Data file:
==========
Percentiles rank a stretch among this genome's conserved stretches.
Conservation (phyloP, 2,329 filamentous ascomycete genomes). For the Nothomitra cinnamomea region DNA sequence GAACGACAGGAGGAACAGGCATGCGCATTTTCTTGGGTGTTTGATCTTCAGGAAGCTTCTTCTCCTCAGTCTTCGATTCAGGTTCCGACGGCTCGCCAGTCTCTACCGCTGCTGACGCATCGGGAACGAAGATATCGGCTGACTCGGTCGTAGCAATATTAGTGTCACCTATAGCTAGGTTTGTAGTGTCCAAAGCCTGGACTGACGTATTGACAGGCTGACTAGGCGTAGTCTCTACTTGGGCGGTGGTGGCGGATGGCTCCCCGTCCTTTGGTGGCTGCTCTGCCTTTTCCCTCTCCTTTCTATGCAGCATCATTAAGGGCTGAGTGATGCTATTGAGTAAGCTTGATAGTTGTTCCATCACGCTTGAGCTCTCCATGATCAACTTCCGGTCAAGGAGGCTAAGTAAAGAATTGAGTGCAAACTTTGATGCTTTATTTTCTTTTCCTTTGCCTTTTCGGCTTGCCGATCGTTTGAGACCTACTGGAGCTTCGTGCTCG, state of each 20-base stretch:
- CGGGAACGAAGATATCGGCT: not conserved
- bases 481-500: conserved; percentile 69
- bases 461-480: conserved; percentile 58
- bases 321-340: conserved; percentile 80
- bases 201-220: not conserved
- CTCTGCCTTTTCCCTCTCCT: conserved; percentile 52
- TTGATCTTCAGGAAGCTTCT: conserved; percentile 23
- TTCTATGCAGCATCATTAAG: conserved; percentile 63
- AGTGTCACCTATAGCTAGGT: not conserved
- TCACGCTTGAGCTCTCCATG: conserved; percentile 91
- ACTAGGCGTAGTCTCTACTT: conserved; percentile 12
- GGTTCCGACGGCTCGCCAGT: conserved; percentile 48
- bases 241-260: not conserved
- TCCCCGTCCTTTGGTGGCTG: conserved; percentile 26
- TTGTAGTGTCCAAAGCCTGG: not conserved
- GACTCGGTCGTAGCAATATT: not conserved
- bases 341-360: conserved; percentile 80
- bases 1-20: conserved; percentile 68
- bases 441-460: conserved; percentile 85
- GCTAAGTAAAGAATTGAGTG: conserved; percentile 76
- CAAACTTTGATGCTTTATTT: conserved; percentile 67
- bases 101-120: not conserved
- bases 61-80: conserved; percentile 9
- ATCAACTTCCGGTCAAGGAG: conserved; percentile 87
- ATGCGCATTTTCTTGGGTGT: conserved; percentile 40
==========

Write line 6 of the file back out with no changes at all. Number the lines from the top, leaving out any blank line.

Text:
- bases 321-340: conserved; percentile 80